Wirecard clients get cold feet after €1.9 billion goes missing

BERLIN (BLOOMBERG) – Singapore ride-hailing company Grab Holdings is among the businesses distancing themselves from Wirecard, making it harder for the German payments company to recover from a scandal that has caused its shares to collapse and its chief executive officer (CEO) to be arrested.

Grab said it hasn’t begun integration work on a partnership with the firm. French telecoms carrier Orange will soon put a new payments partner in place for its Orange Bank unit, according to a person familiar with the situation who asked not to be identified discussing confidential matters. While its issues with Wirecard are mostly technological, the debacle at the company is accelerating a change to a new provider, the person said.

The customer concern highlights the urgency for interim CEO James Freis to reassure Wirecard’s business partners. It has licences with Mastercard, Visa and JCB International, through which its banking arm issues its credit cards. If Wirecard is unable to find its €1.9 billion (S$3 billion) of missing cash, the card companies may have cause to revoke the licences. A spokesman for Wirecard said the company will not be issuing statements about its situation.

“The big question is whether they retain the Visa and Mastercard licences,” said Neil Campling, analyst at Mirabaud. “Without those they have no business.”

A Mastercard spokesman said it is following the developments at Wirecard but did not want to comment on specific customer conversations or situations. A spokesman for Visa said the company continues to monitor developments and assess new information as it becomes available.


The company has more than 313,000 corporate customers, according to its website. It says it offers a range of services for digital payments in 26 countries around the world.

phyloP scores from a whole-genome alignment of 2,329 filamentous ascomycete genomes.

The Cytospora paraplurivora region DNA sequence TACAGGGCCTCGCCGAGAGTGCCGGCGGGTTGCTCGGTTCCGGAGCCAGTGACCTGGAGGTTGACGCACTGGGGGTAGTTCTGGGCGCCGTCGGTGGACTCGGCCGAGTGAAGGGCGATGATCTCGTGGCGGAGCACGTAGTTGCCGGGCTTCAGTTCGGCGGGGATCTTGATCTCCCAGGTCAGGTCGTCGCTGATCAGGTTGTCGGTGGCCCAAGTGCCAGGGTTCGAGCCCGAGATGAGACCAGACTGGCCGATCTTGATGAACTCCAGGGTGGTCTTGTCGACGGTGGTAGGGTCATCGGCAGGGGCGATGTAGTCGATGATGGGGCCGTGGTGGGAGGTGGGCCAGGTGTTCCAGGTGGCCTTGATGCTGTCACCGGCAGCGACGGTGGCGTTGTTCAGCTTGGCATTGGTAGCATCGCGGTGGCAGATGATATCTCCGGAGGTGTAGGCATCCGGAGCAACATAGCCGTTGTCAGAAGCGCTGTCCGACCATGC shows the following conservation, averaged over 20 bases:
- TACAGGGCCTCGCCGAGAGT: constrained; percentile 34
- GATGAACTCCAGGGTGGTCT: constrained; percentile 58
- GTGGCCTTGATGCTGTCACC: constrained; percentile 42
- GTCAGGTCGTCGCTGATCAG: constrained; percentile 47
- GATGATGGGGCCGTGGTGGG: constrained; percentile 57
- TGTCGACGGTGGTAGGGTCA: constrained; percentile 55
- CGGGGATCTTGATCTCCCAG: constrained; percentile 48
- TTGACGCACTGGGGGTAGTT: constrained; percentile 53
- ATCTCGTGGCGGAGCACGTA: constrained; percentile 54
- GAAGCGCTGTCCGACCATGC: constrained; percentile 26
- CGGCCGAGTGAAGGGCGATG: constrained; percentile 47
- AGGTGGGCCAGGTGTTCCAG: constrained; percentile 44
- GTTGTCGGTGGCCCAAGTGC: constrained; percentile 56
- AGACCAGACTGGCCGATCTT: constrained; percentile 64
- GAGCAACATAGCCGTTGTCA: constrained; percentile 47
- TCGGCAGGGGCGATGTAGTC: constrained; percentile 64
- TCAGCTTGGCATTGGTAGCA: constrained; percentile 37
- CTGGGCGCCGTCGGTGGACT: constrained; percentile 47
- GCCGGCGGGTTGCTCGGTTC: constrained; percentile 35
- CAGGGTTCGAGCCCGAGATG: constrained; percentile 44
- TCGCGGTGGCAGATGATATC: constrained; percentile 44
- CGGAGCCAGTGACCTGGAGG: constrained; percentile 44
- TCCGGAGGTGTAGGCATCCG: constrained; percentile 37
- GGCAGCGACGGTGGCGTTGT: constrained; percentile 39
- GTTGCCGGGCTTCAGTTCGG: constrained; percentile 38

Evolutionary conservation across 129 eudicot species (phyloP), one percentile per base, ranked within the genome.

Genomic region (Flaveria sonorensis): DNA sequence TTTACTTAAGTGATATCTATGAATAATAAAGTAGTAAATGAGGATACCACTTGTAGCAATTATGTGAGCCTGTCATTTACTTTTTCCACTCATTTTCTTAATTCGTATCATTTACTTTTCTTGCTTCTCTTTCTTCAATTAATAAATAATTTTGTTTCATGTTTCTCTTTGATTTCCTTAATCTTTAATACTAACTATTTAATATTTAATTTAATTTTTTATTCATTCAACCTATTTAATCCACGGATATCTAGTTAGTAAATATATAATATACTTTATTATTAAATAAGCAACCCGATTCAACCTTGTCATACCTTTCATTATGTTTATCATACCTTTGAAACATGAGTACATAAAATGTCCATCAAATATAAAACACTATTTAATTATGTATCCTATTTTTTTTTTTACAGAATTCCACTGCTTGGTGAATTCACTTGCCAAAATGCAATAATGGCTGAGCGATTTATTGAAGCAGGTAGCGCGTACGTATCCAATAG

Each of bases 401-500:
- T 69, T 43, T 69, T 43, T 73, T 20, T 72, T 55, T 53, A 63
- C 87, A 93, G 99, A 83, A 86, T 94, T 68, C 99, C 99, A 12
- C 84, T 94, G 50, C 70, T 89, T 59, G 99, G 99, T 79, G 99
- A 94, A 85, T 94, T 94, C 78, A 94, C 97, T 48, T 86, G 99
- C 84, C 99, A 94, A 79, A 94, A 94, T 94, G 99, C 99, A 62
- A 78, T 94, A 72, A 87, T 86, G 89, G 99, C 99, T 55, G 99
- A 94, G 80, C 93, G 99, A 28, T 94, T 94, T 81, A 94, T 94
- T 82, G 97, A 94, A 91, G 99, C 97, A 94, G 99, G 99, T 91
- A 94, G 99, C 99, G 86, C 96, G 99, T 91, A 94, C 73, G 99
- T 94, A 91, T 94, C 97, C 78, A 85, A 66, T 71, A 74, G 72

Other clients are monitoring the chaos at Wirecard after the payments company said the €1.9 billion it had reported as assets probably didn’t exist and it pulled recent financial results. The company is now in discussions with creditors and considering a full-scale restructuring.

The Dutch arm of airline Air France-KLM is assessing the situation, according to a spokesman. London-based digital bank Revolut has decided to shift customers to alternative payment providers to avoid any service disruption. A spokesman for Orange, which has had a partnership with Wirecard since at least 2013, declined to comment.

The Monetary Authority of Singapore said on Tuesday it has told Wirecard to make sure it keeps customer funds from its payments processing business in local banks. The city-state is home to Wirecard’s Asia-Pacific headquarters.

Markus Braun, who had been CEO for almost 20 years, was arrested on Tuesday and has been accused of inflating the volume of sales at Wirecard, according to the Munich prosecutor’s office. He had been the company’s biggest shareholder, and had to unwind his 7 per cent holding he had purchased through a €150 million margin loan secured by the value of the stock.

Wirecard, once praised as an example of Germany’s ability to produce successful technology companies, is now a national embarrassment that is jeopardising the country’s image. Finance Minister Peter Altmaier said “we cannot allow individual companies to destroy the reputation of an entire industry and thus damage the country”.

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